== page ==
How Helpful Is Expanded Newborn Screening?
New Screening Method Is Good, but Parents Need More Information
WebMD News Archive
Nov. 18, 2003 -- It's every parent's nightmare: His or her baby is slow to develop or dies suddenly, the victim of a rare genetic disorder that could have been treated -- if it were only detected and treated early.
Since the 1960s, the PKU screening test has been performed in every state to detect one such condition -- phenylketonuria, a rare inherited condition that can cause mental retardation and neurological problems if treatment is not started within the first days of life. Most states also require testing for congenital hypothyroidism. A handful of other diseases have been added over the years on a state-by-state basis. But in recent years, a newer expanded newborn screening procedure has been available -- tandem mass spectrometry can detect at least 20 metabolic disorders in a single evaluation.
One Procedure, 20 Tests
Instead of testing for individual disorders with specific tests, this procedure can screen for a host of conditions from a few drops of blood taken from the newborn's heel typically within 48 hours of birth. The blood is examined for the presence of high levels of certain fatty acids, amino acids, or other chemicals that could signal a genetic defect in how their body processes them.
But while tandem mass spectrometry -- now done in 24 states, sometimes by mandate -- can identify an otherwise undetected rare disease, there are concerns over making this a standard in newborn screening.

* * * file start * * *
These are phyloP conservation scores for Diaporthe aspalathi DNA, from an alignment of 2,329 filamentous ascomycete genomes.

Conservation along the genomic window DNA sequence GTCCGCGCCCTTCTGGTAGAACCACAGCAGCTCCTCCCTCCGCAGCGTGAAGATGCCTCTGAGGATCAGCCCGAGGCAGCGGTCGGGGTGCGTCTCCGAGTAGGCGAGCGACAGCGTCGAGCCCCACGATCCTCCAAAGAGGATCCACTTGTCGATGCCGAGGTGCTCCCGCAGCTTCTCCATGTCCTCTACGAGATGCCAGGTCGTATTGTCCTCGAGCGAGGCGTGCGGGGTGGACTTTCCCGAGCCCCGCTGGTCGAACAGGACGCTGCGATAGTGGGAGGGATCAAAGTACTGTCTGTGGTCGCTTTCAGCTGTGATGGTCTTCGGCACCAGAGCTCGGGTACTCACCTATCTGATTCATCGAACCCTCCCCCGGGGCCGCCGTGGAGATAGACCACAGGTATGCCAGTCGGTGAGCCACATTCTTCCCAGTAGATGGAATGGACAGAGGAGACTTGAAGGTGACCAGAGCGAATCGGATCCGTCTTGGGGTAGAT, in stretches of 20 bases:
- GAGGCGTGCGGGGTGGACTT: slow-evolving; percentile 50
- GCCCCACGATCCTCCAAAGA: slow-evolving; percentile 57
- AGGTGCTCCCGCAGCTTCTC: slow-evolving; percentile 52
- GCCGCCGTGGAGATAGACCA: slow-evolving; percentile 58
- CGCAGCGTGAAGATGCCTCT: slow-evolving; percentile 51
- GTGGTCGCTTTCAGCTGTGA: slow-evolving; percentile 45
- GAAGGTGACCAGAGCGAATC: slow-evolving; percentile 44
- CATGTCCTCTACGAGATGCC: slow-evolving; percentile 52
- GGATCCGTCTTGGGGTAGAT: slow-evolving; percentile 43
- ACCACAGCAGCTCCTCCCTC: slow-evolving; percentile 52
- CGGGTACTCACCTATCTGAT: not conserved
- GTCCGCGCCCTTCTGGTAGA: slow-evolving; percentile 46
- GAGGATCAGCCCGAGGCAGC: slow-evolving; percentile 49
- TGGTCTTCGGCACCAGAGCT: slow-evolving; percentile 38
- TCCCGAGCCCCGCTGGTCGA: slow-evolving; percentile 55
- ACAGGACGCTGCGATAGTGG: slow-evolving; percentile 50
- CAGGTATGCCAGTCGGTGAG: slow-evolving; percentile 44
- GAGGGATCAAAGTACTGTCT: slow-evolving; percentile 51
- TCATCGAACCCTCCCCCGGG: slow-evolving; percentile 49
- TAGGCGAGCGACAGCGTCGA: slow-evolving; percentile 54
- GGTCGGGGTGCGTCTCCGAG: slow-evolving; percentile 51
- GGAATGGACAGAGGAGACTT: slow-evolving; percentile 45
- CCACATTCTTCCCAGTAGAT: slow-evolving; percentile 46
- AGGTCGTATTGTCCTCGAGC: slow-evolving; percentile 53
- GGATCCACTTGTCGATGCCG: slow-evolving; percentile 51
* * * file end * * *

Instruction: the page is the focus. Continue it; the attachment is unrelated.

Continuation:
This one test can identify numerous genetic conditions but its start-up costs are steep -- typically about $400,000 for the necessary equipment. And there are concerns that these tests might lead to unnecessary parental stress and hurried, uneducated, and fragmented decision-making.
A study in this week's Journal of the American Medical Association addresses some of those concerns. Researchers say tandem mass spectrometry offers many benefits, along with some drawbacks, compared with having newborns evaluated through a medical exam alone.
"Our data suggests that expanded newborn screening prevents the most severe consequences of these biochemical genetic disorders -- it works," says lead researcher Susan E. Waisbren, PhD, of Children's Hospital Boston and Harvard Medical School. "
Children identified with genetic disorders by newborn screening may experience fewer developmental and health problems, and they function significantly better in diverse areas of daily living, write the researchers. "It's a huge benefit," she tells WebMD.